Business Skill Development: Saying No (Part 1)
By RDBA Executive Director, Annette Maggi, MS, RDN, LD, FAND
Saying “no” isn’t easy for any of us nor does it come naturally. As career-driven professionals, retail RDs don’t want to disappoint colleagues and management, and can often feel guilty about saying “no” to requests and projects. You want to be perceived as a team player. But in reality, saying “no” is essential to the success of your programs and services as well as your professional development.
There are two parts to saying no – understanding when to say it and feeling comfortable and confident actually saying it. In this week’s article, the focus is on when to say no.
When to Say No
There are a variety of situations when it makes sense to say “no” including:
- Saying “yes” hinders your ability to accomplish your pre-established goals and stay focused on priorities. Given the multitude of responsibilities the retail RD has, prioritization is essential. You must have short- and long-term priorities you are working against and stay committed to them. If a request comes in that isn’t aligned with your priorities, you must say no to stay focused on the projects that have the most impact on your retailer’s business. Saying yes to other projects takes time away from what you are paid to do and the goals and objectives you’ve agreed to with your manager.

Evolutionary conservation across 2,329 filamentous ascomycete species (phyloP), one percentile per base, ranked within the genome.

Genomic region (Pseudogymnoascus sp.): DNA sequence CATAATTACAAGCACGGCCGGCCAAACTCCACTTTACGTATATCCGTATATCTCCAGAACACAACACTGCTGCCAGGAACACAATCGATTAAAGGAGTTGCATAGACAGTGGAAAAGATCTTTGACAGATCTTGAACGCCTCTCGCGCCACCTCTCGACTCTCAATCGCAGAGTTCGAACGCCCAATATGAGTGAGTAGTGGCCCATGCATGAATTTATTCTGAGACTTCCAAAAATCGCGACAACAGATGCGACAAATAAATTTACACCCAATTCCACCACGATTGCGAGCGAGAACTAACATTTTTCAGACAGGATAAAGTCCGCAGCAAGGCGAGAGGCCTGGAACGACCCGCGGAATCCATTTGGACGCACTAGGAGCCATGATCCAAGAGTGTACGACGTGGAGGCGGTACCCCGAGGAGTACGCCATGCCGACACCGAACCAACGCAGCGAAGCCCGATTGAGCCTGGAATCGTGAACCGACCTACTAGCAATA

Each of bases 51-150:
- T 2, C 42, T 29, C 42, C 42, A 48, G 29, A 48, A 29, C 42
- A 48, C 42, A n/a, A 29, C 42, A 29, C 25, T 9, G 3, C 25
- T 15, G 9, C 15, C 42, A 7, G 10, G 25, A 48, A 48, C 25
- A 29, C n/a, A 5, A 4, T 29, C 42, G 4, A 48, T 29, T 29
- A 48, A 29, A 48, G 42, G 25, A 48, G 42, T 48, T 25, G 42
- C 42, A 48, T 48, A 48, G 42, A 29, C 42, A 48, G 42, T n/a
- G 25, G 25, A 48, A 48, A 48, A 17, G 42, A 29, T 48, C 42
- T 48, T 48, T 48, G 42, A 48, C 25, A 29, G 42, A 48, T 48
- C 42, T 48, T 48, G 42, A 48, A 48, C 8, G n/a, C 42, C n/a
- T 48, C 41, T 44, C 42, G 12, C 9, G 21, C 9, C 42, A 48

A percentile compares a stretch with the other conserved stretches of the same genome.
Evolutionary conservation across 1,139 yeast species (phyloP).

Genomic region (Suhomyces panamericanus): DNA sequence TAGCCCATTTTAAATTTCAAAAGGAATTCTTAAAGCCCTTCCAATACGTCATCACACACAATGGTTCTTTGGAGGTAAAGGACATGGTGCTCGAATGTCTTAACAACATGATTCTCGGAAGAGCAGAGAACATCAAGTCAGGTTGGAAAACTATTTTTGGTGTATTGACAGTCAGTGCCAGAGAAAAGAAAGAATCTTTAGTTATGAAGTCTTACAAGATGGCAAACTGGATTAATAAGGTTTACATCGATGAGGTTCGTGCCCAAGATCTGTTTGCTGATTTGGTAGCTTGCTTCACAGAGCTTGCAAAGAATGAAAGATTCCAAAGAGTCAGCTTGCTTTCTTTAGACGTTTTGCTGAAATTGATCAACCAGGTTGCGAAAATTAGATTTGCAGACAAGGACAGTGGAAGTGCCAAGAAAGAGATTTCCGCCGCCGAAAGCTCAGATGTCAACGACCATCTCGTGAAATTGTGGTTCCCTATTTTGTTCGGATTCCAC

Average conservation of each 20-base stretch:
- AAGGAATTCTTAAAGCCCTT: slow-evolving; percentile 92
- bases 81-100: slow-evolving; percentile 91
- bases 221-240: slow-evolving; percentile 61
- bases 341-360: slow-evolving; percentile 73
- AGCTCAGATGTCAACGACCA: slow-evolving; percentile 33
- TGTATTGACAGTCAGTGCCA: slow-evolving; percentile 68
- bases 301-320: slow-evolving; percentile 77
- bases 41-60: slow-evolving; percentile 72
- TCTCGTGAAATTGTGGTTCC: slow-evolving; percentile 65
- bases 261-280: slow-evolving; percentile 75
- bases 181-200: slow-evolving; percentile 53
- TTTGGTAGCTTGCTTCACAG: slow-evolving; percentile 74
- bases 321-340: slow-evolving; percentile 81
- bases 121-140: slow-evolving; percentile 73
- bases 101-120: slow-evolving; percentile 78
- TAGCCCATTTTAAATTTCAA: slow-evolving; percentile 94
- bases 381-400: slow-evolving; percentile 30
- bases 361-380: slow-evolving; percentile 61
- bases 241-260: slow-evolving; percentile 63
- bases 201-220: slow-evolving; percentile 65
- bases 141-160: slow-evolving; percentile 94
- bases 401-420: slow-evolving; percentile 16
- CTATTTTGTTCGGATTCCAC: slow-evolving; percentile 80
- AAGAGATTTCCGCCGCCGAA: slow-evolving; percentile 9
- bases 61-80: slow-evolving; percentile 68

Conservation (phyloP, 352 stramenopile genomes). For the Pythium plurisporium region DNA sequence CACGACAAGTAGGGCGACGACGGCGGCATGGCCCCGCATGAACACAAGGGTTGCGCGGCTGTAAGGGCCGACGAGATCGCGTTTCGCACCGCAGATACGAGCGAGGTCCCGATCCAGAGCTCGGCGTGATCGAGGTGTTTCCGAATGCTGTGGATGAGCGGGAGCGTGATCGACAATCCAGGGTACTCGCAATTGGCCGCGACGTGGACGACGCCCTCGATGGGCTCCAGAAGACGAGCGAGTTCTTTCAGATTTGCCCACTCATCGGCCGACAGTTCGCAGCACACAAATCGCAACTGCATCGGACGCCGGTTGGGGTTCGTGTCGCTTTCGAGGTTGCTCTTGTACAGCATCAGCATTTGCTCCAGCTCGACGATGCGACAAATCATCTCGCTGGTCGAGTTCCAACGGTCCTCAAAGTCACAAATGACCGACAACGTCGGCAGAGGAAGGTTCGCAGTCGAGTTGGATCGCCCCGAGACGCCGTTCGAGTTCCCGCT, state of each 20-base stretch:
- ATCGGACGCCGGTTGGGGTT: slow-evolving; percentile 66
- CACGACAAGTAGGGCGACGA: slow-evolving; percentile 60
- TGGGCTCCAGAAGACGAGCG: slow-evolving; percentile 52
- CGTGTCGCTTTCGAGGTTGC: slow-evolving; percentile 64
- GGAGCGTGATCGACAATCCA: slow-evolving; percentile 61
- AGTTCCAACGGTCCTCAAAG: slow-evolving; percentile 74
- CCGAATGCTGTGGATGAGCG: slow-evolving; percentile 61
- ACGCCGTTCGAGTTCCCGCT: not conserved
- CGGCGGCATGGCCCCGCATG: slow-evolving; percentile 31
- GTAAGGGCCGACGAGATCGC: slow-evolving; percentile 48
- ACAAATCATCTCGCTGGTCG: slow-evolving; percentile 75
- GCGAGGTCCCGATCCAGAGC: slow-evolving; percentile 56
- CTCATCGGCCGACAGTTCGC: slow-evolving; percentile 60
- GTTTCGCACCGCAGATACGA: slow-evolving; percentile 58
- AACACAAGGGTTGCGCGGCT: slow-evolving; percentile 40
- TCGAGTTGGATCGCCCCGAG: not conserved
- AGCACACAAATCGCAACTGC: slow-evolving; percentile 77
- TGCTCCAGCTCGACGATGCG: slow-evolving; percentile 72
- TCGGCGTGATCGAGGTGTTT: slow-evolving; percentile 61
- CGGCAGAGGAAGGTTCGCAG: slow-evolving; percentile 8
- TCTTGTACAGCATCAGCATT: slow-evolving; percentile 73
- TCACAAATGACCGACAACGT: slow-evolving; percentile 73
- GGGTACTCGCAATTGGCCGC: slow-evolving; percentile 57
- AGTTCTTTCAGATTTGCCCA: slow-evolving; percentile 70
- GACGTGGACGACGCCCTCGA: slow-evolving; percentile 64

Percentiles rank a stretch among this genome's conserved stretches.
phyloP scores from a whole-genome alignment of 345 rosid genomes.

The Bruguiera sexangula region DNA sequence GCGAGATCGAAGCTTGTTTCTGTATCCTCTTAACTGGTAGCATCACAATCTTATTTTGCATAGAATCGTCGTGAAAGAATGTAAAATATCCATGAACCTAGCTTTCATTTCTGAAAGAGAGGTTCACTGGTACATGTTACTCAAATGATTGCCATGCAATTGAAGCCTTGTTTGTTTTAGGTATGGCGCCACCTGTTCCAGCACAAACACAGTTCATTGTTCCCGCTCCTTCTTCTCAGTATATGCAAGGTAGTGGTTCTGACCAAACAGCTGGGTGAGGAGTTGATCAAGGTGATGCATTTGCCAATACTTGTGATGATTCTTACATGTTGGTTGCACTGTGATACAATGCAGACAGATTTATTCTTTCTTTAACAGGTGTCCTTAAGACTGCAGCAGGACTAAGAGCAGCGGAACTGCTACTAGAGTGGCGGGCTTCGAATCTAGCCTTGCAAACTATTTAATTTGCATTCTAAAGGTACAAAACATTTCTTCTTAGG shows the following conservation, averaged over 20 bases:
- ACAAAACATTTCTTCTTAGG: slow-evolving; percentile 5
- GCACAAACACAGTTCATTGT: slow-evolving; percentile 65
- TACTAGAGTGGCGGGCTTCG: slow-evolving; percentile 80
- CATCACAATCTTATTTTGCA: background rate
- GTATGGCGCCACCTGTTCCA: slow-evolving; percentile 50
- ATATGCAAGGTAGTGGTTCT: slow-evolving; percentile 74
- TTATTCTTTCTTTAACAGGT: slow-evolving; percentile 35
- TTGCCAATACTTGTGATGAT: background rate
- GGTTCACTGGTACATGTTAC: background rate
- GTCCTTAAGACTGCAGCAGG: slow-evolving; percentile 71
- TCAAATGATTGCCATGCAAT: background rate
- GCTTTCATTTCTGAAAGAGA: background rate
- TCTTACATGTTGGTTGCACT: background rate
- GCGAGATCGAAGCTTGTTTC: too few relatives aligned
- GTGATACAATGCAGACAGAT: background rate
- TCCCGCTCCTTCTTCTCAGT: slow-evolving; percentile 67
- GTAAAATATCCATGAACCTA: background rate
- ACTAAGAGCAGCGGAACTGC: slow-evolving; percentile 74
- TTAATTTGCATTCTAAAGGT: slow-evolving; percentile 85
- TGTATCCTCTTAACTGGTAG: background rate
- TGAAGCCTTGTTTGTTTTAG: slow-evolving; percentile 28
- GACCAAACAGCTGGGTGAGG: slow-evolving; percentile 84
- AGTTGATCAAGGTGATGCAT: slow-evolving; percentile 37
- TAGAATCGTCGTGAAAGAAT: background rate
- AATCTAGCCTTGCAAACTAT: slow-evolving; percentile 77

- When you disagree with the decision. If you fundamentally disagree with the approach on a project or question that it falls within your area of responsibility, you should feel comfortable questioning it and/or pushing back. Asking “why” is a good substitute for saying no in this situation as it drives discussion on the rationale of the project or request and allows you to share your point of view.
- Unrealistic deadlines are set. Agreeing to projects with unrealistic timing reflects directly on you and your performance as it’s unlikely you’ll be able to meet the deadline.
- The work could be more effectively accomplished by someone else. It’s essential to have a clear sense of your scope and expertise and to stay focused on projects and priorities in your lane. If a request is made that likely falls within someone else’s area of responsibility, professionally present your rejection and rationale for it. Even better, offer a solution or alternative that focuses on the right department for the task.
- You need to have time for “yes” projects. If you pack your schedule with projects that aren’t aligned with business goals or aren’t a priority, when a key project comes along, you won’t have the time to commit to it. Saying no sometimes is ensuring you have time to choose and prioritize the initiatives that deserve your limited time.
In the work environment and as detailed here, there are many professional situations where it is appropriate to say no. In next week’s article, discussion focuses on how to say no.